Today’s Education in the Media blog focuses on the launch of the new Recruitment and Retention strategy, as well as stories on apprentices and exclusions.
Recruitment and Retention
Today, Monday 28 January, Education Secretary Damian Hinds has launched the first ever teacher Recruitment and Retention strategy, in a move to deliver on his commitment to champion the profession and boost outcomes for pupils.
This morning, the Education Secretary appeared on Sky Sunrise, Good Morning Britain, the Today programme, as well as LBC, Heart and BBC 5 Live. The launch of the strategy was also covered by the Guardian, the Independent, BBC Online and the Times.
Part of the new strategy is the Early Career Framework. This is the biggest teaching reform in a generation, backed by £130m a year in extra funding when fully rolled out. New teachers will receive a two-year package of training and support at the start of their career, including a reduced timetable to allow them to make the most of their training.
There will also be extra financial incentives to encourage teachers to stay in the profession, including bursaries. Reducing workload is also one of the Education Secretary’s top priorities and simplifying the accountability system and stripping away unnecessary tasks will also be a key element of the strategy.
Education Secretary Damian Hinds said:
When I took this job a year ago, I made championing teachers my number one priority. Over the past year I have worked with Ofsted and the unions to bear down on workload. I think teachers work too many hours - aggravated by unnecessary tasks like excessive marking and data entry, spending more than half their time on non-teaching tasks.
But those who choose to become teachers chose to do so to inspire young people, support their development and set them up for a bright future – not stay late in the office filling in a spreadsheet.
This ambitious strategy commits to supporting teachers – particularly those at the start of their career – to focus on what actually matters, the pupils in their classrooms. In a competitive graduate labour market we must continue to ensure that teaching is an attractive profession so we can train and retain the next generation of inspirational teachers. Working with teachers, school leaders, trusts and unions, this strategy will help to support teachers to do what they do best – teach.
You can read more about the launch of the strategy here.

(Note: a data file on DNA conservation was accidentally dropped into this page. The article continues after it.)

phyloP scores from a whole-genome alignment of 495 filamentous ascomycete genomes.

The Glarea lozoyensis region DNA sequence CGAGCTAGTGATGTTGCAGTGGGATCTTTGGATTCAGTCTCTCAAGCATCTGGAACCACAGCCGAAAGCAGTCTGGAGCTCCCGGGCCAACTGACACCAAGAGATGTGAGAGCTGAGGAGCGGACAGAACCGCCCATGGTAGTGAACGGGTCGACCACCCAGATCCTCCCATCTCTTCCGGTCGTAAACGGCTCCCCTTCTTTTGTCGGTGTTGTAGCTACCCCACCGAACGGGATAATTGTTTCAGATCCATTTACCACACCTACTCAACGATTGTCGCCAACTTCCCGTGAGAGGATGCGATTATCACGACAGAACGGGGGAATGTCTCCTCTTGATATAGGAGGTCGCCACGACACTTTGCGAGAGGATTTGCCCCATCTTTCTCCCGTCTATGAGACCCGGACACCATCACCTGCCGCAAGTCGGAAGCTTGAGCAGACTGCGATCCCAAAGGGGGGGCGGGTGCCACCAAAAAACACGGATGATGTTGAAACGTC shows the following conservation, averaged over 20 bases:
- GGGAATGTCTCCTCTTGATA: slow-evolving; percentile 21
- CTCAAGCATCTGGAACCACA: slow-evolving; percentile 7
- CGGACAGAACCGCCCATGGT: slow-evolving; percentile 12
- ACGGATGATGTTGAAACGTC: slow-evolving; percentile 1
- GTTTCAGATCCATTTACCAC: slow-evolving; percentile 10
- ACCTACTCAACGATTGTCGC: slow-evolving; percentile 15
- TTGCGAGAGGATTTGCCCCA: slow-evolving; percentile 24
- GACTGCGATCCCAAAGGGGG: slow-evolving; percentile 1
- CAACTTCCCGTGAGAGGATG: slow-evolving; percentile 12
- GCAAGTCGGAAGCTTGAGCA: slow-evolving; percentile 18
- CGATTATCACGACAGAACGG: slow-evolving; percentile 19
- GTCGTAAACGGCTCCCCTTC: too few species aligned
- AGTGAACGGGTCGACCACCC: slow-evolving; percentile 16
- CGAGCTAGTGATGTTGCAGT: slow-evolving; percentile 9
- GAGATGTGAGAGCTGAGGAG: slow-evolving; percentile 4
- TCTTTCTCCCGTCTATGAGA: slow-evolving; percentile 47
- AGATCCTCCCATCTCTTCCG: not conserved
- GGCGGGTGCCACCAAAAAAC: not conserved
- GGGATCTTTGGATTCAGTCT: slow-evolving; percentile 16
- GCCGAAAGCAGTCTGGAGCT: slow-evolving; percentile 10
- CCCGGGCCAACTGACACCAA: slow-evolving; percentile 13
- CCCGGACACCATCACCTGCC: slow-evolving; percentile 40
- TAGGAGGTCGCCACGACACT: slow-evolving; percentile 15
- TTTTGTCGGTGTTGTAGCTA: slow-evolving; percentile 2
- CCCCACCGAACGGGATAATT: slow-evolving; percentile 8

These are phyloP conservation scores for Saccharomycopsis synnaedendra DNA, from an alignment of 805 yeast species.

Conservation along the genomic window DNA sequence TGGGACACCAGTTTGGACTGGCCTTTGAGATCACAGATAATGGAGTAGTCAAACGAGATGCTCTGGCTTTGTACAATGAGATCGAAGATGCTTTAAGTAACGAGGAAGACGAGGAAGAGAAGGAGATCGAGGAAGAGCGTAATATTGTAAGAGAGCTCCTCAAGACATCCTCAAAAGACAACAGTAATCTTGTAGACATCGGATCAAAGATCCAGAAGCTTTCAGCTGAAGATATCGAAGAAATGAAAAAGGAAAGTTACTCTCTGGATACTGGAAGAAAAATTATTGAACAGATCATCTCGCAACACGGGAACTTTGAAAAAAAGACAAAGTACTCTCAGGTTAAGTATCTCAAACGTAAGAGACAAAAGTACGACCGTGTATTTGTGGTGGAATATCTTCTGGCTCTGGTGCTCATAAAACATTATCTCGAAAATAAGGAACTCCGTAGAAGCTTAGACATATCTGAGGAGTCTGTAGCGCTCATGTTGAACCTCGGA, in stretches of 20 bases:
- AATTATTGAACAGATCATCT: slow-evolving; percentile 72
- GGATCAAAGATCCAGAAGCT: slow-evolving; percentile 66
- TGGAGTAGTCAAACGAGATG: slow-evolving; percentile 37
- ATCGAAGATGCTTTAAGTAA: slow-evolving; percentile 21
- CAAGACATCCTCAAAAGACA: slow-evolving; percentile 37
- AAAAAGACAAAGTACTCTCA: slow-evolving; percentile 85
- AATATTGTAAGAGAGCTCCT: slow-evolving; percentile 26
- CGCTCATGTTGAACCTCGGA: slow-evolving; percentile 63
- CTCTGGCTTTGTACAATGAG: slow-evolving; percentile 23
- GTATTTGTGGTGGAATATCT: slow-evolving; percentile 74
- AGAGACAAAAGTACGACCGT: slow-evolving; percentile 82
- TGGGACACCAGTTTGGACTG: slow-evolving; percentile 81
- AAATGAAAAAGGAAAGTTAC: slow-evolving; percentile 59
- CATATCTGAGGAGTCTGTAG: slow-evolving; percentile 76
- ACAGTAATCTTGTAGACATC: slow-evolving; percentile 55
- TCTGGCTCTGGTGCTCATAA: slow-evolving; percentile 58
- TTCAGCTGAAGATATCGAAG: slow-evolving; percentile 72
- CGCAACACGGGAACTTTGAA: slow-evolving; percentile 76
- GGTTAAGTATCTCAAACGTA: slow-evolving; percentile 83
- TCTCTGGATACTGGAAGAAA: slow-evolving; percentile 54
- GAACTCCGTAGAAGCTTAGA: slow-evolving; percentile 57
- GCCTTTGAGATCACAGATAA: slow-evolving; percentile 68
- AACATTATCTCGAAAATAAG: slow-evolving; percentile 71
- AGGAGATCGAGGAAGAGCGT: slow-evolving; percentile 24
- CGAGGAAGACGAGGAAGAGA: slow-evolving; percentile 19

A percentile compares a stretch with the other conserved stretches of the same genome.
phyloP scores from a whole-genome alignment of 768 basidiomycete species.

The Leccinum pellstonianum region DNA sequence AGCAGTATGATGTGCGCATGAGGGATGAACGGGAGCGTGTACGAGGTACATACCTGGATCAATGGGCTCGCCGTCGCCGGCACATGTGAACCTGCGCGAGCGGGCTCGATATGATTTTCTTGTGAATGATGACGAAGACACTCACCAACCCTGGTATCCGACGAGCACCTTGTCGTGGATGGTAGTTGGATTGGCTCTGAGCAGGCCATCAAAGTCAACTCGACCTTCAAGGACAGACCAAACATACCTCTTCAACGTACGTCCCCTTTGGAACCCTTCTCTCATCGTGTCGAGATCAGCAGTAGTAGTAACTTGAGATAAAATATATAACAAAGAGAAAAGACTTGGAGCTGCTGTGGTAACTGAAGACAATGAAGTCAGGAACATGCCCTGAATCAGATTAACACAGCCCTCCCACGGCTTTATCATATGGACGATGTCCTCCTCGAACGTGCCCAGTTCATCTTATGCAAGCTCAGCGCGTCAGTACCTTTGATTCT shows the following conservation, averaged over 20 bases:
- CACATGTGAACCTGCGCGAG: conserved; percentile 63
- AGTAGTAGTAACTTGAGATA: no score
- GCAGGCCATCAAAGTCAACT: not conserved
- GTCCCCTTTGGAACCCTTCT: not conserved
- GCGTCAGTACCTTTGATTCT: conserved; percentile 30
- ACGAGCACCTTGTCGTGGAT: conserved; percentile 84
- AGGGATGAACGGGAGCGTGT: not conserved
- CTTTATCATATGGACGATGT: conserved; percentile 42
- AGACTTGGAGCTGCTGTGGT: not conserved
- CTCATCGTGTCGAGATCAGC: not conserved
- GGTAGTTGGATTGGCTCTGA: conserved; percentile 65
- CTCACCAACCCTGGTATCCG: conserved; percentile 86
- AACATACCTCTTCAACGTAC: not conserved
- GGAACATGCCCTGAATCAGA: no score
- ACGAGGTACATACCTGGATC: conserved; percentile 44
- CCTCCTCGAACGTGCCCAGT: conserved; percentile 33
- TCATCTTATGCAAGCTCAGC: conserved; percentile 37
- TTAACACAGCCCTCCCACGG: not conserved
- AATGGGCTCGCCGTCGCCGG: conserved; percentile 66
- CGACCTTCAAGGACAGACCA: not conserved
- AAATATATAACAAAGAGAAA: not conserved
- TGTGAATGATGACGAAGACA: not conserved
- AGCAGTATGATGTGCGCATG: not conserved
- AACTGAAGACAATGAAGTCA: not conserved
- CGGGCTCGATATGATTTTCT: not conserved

Today, Monday 28 January, the Daily Mail, the Telegraph and City A.M reported that the telecommunications company Openreach are set to hire 3,000 apprentice engineers in the UK to support their rollout of full-fibre broadband.
It is great to see Openreach showing faith in apprentices and offering opportunities in such large numbers. The expansion of high-skilled and well-paying jobs is essential for apprentices to thrive and put their learning to use in the workplace.
Yesterday, Sunday 27 January, the Mirror reported that the number of pupils being suspended breaching drugs and alcohol rules in schools had risen at the fastest rate for a decade. Our published statistics on exclusions show the rates of “Drug and alcohol related” reasons of exclusion have remained the same for permanent and fixed period exclusion for state-funded primary, secondary and special schools between 2015/16 and 2016/17.
A Department for Education spokesperson said:
Schools should be safe places for both pupils and teachers.
Bringing alcohol and illegal drugs into schools clearly disrupts children’s education - and we support head teachers in using exclusions and suspensions as a sanction where warranted.
The government has already made great strides in empowering teachers to tackle poor behaviour in schools: we are reforming training so that all new teachers will be shown how to effectively manage behaviour in their first two years in the profession and we recently announced a £10 million investment to support schools to share best practice in behaviour management.
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